Trinity River


brochure Trinity River - Mammals

Mammals of Trinity River National Wildlife Refuge (NWR) in Texas. Published by the U.S. Fish & Wildlife Service (USFWS).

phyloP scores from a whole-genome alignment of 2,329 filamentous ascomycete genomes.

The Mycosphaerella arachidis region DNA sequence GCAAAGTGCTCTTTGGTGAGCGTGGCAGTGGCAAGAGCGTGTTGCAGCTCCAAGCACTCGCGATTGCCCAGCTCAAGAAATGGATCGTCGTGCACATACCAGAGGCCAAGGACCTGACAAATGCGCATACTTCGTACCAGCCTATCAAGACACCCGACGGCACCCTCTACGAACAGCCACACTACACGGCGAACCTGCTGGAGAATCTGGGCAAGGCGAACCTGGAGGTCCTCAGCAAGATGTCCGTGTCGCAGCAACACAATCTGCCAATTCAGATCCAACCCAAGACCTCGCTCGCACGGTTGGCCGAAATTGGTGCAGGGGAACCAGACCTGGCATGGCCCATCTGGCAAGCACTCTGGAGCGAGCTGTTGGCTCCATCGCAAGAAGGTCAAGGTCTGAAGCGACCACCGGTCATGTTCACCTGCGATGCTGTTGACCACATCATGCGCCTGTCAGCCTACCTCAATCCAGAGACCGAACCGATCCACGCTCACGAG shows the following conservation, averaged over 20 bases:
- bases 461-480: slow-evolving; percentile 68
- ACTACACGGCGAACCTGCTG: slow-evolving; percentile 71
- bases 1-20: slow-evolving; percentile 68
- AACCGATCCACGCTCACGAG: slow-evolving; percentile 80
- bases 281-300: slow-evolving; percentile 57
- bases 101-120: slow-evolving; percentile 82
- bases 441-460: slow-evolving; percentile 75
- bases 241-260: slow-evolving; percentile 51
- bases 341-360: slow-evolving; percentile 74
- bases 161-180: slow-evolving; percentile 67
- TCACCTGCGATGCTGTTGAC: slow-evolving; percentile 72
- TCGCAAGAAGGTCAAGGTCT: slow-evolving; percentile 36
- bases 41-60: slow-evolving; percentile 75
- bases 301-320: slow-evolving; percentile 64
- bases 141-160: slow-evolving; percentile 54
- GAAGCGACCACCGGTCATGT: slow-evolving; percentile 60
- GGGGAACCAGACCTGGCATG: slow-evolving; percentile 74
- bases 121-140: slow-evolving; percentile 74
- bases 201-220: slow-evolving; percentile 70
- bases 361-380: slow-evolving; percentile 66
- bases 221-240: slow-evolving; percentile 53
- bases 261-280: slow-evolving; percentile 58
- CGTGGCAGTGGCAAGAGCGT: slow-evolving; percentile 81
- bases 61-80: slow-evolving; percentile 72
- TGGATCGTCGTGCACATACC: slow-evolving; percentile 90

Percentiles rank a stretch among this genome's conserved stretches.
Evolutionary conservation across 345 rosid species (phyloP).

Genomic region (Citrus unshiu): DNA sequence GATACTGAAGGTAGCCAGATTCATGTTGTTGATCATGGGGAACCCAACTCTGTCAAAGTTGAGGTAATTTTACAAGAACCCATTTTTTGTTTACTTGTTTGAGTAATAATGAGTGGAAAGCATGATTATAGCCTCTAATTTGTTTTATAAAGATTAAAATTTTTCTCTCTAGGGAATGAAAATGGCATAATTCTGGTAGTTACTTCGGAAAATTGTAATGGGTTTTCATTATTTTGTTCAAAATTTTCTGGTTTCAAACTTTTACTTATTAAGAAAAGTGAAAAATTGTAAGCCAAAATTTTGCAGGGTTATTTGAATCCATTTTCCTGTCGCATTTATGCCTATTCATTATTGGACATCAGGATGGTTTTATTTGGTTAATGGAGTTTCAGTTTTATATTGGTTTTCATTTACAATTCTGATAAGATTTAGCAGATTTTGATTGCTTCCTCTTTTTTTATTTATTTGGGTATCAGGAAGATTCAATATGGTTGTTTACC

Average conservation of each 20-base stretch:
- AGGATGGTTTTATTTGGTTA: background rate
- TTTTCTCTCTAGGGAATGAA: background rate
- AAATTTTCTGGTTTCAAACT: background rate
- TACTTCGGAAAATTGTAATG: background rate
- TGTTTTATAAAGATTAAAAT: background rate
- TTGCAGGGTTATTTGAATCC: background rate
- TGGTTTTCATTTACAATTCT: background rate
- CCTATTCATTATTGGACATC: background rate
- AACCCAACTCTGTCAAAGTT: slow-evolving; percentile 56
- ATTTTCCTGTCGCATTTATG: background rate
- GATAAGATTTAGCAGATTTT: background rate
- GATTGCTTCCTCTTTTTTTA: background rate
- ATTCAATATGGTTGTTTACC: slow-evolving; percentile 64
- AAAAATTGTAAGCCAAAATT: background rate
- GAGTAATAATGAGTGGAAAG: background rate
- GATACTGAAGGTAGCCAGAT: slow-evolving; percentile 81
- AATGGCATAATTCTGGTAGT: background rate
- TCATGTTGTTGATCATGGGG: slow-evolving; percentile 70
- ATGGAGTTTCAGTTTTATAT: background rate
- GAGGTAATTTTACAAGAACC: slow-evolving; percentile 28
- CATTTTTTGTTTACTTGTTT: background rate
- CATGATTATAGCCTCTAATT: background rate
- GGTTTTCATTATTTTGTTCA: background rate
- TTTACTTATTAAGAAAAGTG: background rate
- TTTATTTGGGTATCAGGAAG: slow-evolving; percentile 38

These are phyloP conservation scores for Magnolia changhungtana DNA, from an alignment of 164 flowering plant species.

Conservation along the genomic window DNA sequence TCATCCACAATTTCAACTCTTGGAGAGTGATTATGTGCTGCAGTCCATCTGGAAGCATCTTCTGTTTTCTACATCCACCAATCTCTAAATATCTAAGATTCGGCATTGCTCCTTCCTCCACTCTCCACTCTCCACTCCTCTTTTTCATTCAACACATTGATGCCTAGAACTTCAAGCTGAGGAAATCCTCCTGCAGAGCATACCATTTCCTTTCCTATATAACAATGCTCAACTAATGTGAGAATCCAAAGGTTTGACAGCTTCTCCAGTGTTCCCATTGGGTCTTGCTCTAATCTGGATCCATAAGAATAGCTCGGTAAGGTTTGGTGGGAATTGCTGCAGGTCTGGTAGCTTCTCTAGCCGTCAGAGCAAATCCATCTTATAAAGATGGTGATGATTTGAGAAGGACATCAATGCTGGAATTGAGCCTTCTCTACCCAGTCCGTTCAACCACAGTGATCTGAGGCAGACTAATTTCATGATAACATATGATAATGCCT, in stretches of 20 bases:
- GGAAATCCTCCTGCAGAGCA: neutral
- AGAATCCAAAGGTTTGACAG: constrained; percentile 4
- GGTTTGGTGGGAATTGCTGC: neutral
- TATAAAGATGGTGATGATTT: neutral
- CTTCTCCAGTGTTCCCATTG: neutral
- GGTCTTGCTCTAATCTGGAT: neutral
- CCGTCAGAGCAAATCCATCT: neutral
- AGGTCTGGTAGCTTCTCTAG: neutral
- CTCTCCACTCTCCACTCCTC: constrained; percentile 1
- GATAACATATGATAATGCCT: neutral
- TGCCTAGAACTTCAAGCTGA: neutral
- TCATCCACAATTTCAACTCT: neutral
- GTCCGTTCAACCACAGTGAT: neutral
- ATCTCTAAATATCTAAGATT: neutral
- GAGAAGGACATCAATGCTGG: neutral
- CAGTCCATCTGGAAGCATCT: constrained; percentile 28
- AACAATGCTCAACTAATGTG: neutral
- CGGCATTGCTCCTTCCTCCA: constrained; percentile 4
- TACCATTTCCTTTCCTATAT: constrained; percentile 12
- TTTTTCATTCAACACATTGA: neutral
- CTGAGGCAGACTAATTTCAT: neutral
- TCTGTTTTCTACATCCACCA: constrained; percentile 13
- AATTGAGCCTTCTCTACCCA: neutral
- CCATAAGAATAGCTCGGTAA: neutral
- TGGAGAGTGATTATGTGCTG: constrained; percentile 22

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U.S. Fish and Wildlife Service Mammals of Trinity River National Wildlife Refuge Established in 1994, the 25,000-acre Trinity River National Wildlife Refuge is a remnant of what was once a much larger, frequently flooded, bottomland hardwood forest. You are still able to view vast expanses of ridge and swale floodplain features, numerous bayous, oxbow lakes, and cypress/tupelo swamps along the Trinity River. It is one of only 14 priority-one bottomland sites identified for protection in the Texas Bottomland Protection Plan. This type of habitat is used during migration or nesting by nearly 50 percent of the migratory bird species listed by the U.S. Fish and Wildlife Service. Over 275 species of birds occur in the hardwood forest and associated wetlands in eastern Texas; while over 100 bird species are known to breed there. These forests also support a wide diversity of mammals, reptiles, amphibians, and fish including the federally listed bald eagle and alligator. For more information, visit our website: trinityriver Contact the Refuge staff if you should find an unlisted or rare species during your visit and provide a description. Order Didelphimorphia (Opossums) Family Didelphidae Virginia opossum (Didelphis virginiana) Order Insectivora (Shrews and moles) Family Soricidae Short-tailed shrew (Blarina carolinensis) Least shrew (Cryptotis parva) Order Chiroptera (Bats) Family Vespertilionidae Southeastern myotis (Myotis austroriparous) Silver-haired bats (Lasionycteris noctivagans) Eastern pipistrelle (Pipistrellus subflavus) Big brown bat (Eptesicus fuscus) Eastern red bat (Lasiurus borealis) Hoary bat (L. cinereus) Northern yellow bat (L. intermedius) Seminole bat (L. seminolus) Evening bat (Nycticeius humeralis) Rafinesque’s big-eared bat (Corynorhinus rafinesquii) Family Molossidae Mexican free-tailed bat (Tadarida brasiliensis) Order Xenarthra (Armadillos, sloths, and allies) Family Dasypodidae Nine-banded armadillo (Dasypus novemcintus) Order Lagomorpha (Rabbits and hares) Family Leporidae Swamp rabbit (Sylvilagus aquaticus) Eastern cottontail (S. floridanus) Order Rodentia (Rodents) Family Sciuridae Eastern gray squirrel (Sciurus carolinensis) Eastern fox squirrel (S. niger) Eastern flying squirrel (Glaucomys volans) Rafinesque’s big-eared bats with young pups, (Corynorhinus rafinesquii) Photograph by Laurie Lomas Fanily Geomyidae Attwater’s pocket gopher (Geomys attwateri) Baird’s pocket gopher (G. breviceps) Family Castoridae American beaver (Castor canadensis) Family Muridae Marsh rice rat (Oryzomys palustris) Fulvous harvest mouse (R. fulvescens) Eastern harvest mouse (R. humulis) Cotton mouse (Peromyscus gossypinus) White-footed mouse (P. leucopus) Deer mouse (P. maniculatus) Golden mouse (Ochrotomys nuttali) Hispid cotton rat (Sigmodon hispidus) Eastern woodrat (Neotoma floridana) Common muskrat (Ondatra zibethicus) Family Myocastoridae Nutria (Myocastor coypus) Order Carnivora (Carnivores) Family Canidae Coyote (Canis latrans) Red fox (Vulpes vulpes) Common gray fox (Urocyon cinereoargenteus) Family Procyonidae Common raccoon (Procyon lotor) Family Mustelidae Eastern spotted skunk (Spirogale putorius) Striped skunk (Mephitus mephitus) River otter (Lutra canadensis) Family Felidae Bobcat (Lynx rufus) Order Artiodactyla (Even-toed ungulates) Family Suidae Feral pig (Sus scrofa) Family Cervidae White-tailed deer (Odocoileus virginianus) May 2009

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